Mr. DURBIN. Thank you. I will try to fill that time with something interesting. The United States has the best markets in the world. Because of strong regulation and oversight by the Securities and Exchange Commission and other agencies, our markets are transparent and investors get accurate detailed information. One hundred million Americans depend on the strong regulated markets when they are making their savings for retirement or college. This is a creation that began back after the Great Depression, when Franklin Roosevelt said we needed to establish the appropriate regulatory agencies to set the economy on the right track and keep it there.
Strong oversight has helped pension fund managers who count on safety and transparency so they can provide pension benefits to millions of American retirees, and investors from around the world bring their money here because of our investor protections. Yet the Senate is considering a House-passed capital formation bill that rolls back the very protections that make our markets the best in the world.
Supporters of this bill claim investors will jump at the opportunity to invest in a company as soon as we reduce disclosure, auditing, and accounting standards. They say this is a perfect way to create jobs. But why should investors choose to invest in companies under conditions that do less to protect their money? Why should investors who were burned during the dot-com crash put more capital in companies that are exempt from the same rules we put in place to ensure it would never happen again? Why would investors who were left with nothing after the financial crisis because of risky behavior by executives with golden parachutes find companies exempt from compensation standards more attractive? The answer is they will not. The ones who do will be more exposed to deceit and fraud. The result will not be more jobs, it will be less transparency, less accountability. Professor John Coats of Harvard Law School agrees. Here is what he said: ``[T]he proposals could not only generate front-page scandals, but reduce the very thing they are being promoted to increase: job growth.'' Listen to what SEC Chief Accountant Lynn Turner said: The proposed legislation is a dangerous and risky experiment with US capital markets. ..... I do not believe it will add jobs but may certainly result in investor losses.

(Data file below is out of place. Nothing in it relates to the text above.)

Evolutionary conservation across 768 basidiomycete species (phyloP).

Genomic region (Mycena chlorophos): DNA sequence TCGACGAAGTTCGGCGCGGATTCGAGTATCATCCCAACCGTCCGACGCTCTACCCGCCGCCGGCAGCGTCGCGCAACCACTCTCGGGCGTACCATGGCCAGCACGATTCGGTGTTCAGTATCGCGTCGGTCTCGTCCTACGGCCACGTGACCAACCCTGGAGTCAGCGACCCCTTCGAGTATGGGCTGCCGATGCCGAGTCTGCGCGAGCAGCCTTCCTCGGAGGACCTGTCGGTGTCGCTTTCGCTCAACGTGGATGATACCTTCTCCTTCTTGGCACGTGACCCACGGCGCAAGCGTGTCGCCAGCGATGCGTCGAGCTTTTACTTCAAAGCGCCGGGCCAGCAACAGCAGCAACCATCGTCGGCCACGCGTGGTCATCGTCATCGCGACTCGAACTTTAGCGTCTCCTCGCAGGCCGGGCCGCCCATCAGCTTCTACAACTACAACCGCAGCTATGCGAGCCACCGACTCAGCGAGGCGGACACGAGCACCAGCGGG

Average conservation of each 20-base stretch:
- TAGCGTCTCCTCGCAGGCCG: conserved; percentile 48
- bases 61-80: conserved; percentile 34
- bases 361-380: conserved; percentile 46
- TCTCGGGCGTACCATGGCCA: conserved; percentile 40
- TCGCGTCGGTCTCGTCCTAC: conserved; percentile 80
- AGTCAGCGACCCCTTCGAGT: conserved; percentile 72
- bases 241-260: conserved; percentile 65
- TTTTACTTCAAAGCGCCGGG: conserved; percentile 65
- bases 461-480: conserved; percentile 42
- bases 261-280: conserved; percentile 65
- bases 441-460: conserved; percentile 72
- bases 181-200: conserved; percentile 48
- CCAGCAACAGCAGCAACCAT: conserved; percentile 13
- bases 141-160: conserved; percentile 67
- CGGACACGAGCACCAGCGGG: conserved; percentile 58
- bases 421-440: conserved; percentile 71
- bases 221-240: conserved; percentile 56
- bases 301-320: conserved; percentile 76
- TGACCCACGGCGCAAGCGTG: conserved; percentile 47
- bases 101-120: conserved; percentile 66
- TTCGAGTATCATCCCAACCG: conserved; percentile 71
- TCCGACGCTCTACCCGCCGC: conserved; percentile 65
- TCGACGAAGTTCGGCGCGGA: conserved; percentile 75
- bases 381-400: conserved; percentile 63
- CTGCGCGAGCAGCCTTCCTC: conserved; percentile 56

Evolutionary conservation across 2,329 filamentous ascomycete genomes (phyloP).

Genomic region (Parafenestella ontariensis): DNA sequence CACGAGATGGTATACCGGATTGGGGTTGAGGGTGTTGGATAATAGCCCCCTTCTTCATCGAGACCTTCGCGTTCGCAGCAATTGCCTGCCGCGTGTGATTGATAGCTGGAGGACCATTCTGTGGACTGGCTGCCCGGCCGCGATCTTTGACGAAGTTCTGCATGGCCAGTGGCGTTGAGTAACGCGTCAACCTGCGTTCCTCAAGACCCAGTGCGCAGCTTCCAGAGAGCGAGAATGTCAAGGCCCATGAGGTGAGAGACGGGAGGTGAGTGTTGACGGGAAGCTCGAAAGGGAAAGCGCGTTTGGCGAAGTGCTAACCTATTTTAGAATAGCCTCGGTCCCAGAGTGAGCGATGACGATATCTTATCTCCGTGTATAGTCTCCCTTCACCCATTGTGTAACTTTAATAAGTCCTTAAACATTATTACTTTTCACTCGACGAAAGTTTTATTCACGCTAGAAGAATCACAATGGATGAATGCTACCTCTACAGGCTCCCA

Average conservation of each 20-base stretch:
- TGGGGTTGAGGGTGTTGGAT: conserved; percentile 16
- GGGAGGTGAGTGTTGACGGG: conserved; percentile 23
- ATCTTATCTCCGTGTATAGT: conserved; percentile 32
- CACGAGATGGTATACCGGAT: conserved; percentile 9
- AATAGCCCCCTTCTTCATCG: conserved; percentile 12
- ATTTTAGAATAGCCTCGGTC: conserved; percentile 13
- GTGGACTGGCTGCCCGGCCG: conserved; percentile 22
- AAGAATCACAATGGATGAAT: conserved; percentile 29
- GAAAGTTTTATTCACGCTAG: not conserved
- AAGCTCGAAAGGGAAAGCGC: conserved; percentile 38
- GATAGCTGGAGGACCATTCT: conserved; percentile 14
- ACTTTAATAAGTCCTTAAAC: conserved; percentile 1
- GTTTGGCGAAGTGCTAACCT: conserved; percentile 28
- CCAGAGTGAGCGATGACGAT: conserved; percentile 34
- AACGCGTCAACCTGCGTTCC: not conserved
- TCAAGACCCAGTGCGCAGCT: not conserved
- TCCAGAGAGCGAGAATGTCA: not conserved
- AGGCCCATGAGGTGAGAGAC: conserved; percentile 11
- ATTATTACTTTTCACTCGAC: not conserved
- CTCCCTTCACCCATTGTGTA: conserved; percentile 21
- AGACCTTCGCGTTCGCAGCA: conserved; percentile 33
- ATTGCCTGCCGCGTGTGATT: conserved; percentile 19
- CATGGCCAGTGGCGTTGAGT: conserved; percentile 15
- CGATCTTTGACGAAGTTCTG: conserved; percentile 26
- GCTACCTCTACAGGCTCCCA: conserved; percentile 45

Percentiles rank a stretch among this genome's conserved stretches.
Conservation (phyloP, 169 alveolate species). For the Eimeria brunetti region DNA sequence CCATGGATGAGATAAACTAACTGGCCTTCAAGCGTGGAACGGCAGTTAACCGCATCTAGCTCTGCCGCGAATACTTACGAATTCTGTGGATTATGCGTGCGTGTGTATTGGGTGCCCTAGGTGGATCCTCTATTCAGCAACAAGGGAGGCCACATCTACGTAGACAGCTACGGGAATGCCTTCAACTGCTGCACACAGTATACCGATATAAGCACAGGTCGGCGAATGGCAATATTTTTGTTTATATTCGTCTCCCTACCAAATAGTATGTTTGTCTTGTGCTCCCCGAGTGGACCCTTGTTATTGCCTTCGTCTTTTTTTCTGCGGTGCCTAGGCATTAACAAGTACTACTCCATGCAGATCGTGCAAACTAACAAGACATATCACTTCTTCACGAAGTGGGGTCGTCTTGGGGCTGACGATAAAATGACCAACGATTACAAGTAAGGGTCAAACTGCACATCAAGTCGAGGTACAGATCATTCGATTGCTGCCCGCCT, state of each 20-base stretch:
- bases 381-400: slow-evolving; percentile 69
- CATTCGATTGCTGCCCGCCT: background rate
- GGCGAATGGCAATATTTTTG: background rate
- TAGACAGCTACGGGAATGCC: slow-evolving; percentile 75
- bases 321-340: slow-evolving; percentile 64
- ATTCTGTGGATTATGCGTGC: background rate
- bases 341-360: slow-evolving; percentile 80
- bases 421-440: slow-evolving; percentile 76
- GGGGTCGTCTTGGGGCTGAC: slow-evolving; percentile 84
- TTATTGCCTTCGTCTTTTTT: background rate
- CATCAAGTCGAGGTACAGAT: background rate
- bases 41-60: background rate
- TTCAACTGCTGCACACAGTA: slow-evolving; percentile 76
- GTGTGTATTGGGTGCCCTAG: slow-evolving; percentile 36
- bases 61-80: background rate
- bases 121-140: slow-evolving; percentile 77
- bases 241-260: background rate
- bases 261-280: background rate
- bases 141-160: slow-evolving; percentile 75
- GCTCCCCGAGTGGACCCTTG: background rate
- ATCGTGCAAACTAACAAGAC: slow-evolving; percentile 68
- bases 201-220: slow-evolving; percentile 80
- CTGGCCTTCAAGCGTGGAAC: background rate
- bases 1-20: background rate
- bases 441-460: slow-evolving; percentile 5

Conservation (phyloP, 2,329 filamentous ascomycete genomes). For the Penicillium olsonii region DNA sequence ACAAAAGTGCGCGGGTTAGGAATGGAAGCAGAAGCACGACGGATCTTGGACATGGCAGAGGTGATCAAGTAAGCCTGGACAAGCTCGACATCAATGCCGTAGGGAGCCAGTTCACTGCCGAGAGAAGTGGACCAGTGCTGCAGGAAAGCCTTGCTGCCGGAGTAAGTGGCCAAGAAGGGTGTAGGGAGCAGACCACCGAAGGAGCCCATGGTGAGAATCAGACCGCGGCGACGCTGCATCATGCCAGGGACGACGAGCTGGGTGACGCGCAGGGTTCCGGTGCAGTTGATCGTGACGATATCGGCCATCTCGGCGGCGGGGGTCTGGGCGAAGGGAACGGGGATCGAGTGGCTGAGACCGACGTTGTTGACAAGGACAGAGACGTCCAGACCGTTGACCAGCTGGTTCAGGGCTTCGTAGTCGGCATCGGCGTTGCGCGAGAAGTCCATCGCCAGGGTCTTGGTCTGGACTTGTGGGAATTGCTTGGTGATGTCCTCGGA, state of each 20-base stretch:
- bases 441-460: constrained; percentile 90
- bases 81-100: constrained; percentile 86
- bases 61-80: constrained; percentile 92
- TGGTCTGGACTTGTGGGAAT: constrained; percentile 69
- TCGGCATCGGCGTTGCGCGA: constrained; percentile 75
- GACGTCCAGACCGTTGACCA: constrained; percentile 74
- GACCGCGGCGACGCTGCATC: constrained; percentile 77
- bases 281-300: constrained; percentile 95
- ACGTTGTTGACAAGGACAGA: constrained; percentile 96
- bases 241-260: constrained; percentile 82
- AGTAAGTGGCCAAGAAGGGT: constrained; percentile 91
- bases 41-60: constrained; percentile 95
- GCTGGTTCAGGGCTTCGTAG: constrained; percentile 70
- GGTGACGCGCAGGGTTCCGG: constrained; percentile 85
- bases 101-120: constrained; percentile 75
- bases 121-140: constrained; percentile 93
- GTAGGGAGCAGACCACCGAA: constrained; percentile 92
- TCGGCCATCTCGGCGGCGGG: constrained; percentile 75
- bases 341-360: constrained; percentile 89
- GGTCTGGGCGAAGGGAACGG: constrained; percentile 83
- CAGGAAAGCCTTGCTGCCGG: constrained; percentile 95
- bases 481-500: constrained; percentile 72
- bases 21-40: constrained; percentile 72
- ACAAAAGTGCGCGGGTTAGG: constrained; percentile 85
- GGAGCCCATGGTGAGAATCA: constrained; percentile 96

The House-passed bill, as written, will not create jobs, but let me tell you what it will do. It will exempt firms with more than $1 billion in revenue--that is 90 percent of the newly public companies--more than $1 billion of annual revenue exempted from the standards that help ensure audits based on facts, not on who is managing the auditor's contract. These are the same internal controls we just adopted after Enron, after we were burned there, after investors lost their money, after pension funds lost their investment, after people lost their jobs. We set up standards and said: Let it never happen again.
In this euphoria, we are going to repeal the Enron standards for these companies. This bill would allow companies to use billboards and cold calls to lure unsophisticated investors with the promise of making a quick buck investing in new companies.
According to the New York Times, it will allow anyone with an idea to post that idea online and raise $1 million without ever providing financial statements. This is a scam. How many times have we picked up our cell phones to see there is a Nigerian opportunity out there? Be prepared after this bill passes. They will not be from Nigeria; they may be from next door. We are giving them the opportunity to ask people all across America for their hard-earned savings on investments that are not backed with financial statements.
Last Friday, SEC Commissioner Aguilar joined the Chairman of the SEC Mary Schapiro in raising concerns about this House-passed bill. Is that [Page: S1970] not fair warning that we ought to least have a hearing on this bill before it passes? I ask unanimous consent to have Commissioner Aguilar's statement printed in the Record.
There being no objection, the material was ordered to be printed in the RECORD, as follows: